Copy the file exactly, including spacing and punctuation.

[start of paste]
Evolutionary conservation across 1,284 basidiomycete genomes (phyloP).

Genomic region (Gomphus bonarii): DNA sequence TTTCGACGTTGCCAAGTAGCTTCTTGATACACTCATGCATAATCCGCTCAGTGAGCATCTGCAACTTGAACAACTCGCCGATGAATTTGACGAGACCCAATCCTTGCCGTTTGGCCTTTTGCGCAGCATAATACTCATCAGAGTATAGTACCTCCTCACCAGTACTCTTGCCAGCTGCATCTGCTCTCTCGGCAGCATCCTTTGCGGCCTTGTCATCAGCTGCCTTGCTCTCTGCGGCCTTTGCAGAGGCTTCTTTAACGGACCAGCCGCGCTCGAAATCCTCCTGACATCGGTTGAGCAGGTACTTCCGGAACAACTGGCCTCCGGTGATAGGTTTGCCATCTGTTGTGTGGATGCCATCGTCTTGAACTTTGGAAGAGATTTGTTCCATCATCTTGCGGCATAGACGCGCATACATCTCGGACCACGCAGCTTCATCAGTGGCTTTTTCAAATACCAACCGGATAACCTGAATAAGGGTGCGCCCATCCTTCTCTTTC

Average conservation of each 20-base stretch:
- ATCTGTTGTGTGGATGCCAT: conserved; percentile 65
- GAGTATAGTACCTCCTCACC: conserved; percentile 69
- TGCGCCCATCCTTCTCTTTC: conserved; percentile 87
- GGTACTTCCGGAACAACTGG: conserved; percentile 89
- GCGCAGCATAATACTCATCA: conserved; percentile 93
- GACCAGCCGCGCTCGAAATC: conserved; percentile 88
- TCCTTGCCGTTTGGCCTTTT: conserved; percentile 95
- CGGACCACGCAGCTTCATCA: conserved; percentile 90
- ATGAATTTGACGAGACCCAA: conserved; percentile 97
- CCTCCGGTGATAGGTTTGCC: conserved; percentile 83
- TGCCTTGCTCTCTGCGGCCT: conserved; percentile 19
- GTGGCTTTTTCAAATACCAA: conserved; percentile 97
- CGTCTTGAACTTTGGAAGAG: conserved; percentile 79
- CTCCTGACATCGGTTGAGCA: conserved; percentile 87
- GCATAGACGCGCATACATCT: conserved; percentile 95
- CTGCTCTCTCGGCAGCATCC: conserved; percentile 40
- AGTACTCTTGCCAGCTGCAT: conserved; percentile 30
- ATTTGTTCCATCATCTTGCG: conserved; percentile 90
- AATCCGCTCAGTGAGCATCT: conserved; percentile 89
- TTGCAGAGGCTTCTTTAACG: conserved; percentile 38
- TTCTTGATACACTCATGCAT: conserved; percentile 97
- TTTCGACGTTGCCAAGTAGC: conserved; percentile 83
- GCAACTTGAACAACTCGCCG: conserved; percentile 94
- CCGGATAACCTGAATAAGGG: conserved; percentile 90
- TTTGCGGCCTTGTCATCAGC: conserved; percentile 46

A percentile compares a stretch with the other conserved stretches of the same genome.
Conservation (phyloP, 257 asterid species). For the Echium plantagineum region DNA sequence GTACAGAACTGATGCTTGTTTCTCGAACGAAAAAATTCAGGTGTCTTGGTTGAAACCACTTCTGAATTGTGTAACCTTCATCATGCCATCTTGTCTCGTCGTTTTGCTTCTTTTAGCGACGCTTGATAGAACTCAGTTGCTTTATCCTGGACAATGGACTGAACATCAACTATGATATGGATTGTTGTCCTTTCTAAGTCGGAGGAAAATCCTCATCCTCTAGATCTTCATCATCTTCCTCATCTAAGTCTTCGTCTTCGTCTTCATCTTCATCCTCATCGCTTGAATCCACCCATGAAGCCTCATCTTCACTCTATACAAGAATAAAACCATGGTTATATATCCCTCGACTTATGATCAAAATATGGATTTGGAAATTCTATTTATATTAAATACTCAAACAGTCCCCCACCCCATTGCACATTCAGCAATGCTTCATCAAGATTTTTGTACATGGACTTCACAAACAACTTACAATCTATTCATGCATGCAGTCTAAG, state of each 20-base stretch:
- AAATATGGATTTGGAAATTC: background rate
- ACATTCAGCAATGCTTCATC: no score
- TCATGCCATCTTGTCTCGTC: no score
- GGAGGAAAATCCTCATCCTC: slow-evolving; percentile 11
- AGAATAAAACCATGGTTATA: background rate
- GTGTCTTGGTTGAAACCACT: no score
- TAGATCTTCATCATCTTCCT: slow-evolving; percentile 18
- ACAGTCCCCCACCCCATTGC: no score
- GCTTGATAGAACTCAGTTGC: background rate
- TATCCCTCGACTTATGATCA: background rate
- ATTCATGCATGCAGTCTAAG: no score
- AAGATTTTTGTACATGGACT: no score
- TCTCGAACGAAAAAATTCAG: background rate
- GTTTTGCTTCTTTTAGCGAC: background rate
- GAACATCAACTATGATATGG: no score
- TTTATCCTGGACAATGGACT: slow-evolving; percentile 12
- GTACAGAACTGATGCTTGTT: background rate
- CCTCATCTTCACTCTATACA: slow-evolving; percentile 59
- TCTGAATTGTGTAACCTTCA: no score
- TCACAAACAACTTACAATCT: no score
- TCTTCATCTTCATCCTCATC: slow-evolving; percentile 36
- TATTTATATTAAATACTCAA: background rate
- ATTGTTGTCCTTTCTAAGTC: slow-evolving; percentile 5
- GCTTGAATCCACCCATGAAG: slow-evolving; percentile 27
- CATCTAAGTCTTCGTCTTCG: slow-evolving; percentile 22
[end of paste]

Evolutionary conservation across 1,284 basidiomycete genomes (phyloP).

Genomic region (Gomphus bonarii): DNA sequence TTTCGACGTTGCCAAGTAGCTTCTTGATACACTCATGCATAATCCGCTCAGTGAGCATCTGCAACTTGAACAACTCGCCGATGAATTTGACGAGACCCAATCCTTGCCGTTTGGCCTTTTGCGCAGCATAATACTCATCAGAGTATAGTACCTCCTCACCAGTACTCTTGCCAGCTGCATCTGCTCTCTCGGCAGCATCCTTTGCGGCCTTGTCATCAGCTGCCTTGCTCTCTGCGGCCTTTGCAGAGGCTTCTTTAACGGACCAGCCGCGCTCGAAATCCTCCTGACATCGGTTGAGCAGGTACTTCCGGAACAACTGGCCTCCGGTGATAGGTTTGCCATCTGTTGTGTGGATGCCATCGTCTTGAACTTTGGAAGAGATTTGTTCCATCATCTTGCGGCATAGACGCGCATACATCTCGGACCACGCAGCTTCATCAGTGGCTTTTTCAAATACCAACCGGATAACCTGAATAAGGGTGCGCCCATCCTTCTCTTTC

Average conservation of each 20-base stretch:
- ATCTGTTGTGTGGATGCCAT: conserved; percentile 65
- GAGTATAGTACCTCCTCACC: conserved; percentile 69
- TGCGCCCATCCTTCTCTTTC: conserved; percentile 87
- GGTACTTCCGGAACAACTGG: conserved; percentile 89
- GCGCAGCATAATACTCATCA: conserved; percentile 93
- GACCAGCCGCGCTCGAAATC: conserved; percentile 88
- TCCTTGCCGTTTGGCCTTTT: conserved; percentile 95
- CGGACCACGCAGCTTCATCA: conserved; percentile 90
- ATGAATTTGACGAGACCCAA: conserved; percentile 97
- CCTCCGGTGATAGGTTTGCC: conserved; percentile 83
- TGCCTTGCTCTCTGCGGCCT: conserved; percentile 19
- GTGGCTTTTTCAAATACCAA: conserved; percentile 97
- CGTCTTGAACTTTGGAAGAG: conserved; percentile 79
- CTCCTGACATCGGTTGAGCA: conserved; percentile 87
- GCATAGACGCGCATACATCT: conserved; percentile 95
- CTGCTCTCTCGGCAGCATCC: conserved; percentile 40
- AGTACTCTTGCCAGCTGCAT: conserved; percentile 30
- ATTTGTTCCATCATCTTGCG: conserved; percentile 90
- AATCCGCTCAGTGAGCATCT: conserved; percentile 89
- TTGCAGAGGCTTCTTTAACG: conserved; percentile 38
- TTCTTGATACACTCATGCAT: conserved; percentile 97
- TTTCGACGTTGCCAAGTAGC: conserved; percentile 83
- GCAACTTGAACAACTCGCCG: conserved; percentile 94
- CCGGATAACCTGAATAAGGG: conserved; percentile 90
- TTTGCGGCCTTGTCATCAGC: conserved; percentile 46

A percentile compares a stretch with the other conserved stretches of the same genome.
Conservation (phyloP, 257 asterid species). For the Echium plantagineum region DNA sequence GTACAGAACTGATGCTTGTTTCTCGAACGAAAAAATTCAGGTGTCTTGGTTGAAACCACTTCTGAATTGTGTAACCTTCATCATGCCATCTTGTCTCGTCGTTTTGCTTCTTTTAGCGACGCTTGATAGAACTCAGTTGCTTTATCCTGGACAATGGACTGAACATCAACTATGATATGGATTGTTGTCCTTTCTAAGTCGGAGGAAAATCCTCATCCTCTAGATCTTCATCATCTTCCTCATCTAAGTCTTCGTCTTCGTCTTCATCTTCATCCTCATCGCTTGAATCCACCCATGAAGCCTCATCTTCACTCTATACAAGAATAAAACCATGGTTATATATCCCTCGACTTATGATCAAAATATGGATTTGGAAATTCTATTTATATTAAATACTCAAACAGTCCCCCACCCCATTGCACATTCAGCAATGCTTCATCAAGATTTTTGTACATGGACTTCACAAACAACTTACAATCTATTCATGCATGCAGTCTAAG, state of each 20-base stretch:
- AAATATGGATTTGGAAATTC: background rate
- ACATTCAGCAATGCTTCATC: no score
- TCATGCCATCTTGTCTCGTC: no score
- GGAGGAAAATCCTCATCCTC: slow-evolving; percentile 11
- AGAATAAAACCATGGTTATA: background rate
- GTGTCTTGGTTGAAACCACT: no score
- TAGATCTTCATCATCTTCCT: slow-evolving; percentile 18
- ACAGTCCCCCACCCCATTGC: no score
- GCTTGATAGAACTCAGTTGC: background rate
- TATCCCTCGACTTATGATCA: background rate
- ATTCATGCATGCAGTCTAAG: no score
- AAGATTTTTGTACATGGACT: no score
- TCTCGAACGAAAAAATTCAG: background rate
- GTTTTGCTTCTTTTAGCGAC: background rate
- GAACATCAACTATGATATGG: no score
- TTTATCCTGGACAATGGACT: slow-evolving; percentile 12
- GTACAGAACTGATGCTTGTT: background rate
- CCTCATCTTCACTCTATACA: slow-evolving; percentile 59
- TCTGAATTGTGTAACCTTCA: no score
- TCACAAACAACTTACAATCT: no score
- TCTTCATCTTCATCCTCATC: slow-evolving; percentile 36
- TATTTATATTAAATACTCAA: background rate
- ATTGTTGTCCTTTCTAAGTC: slow-evolving; percentile 5
- GCTTGAATCCACCCATGAAG: slow-evolving; percentile 27
- CATCTAAGTCTTCGTCTTCG: slow-evolving; percentile 22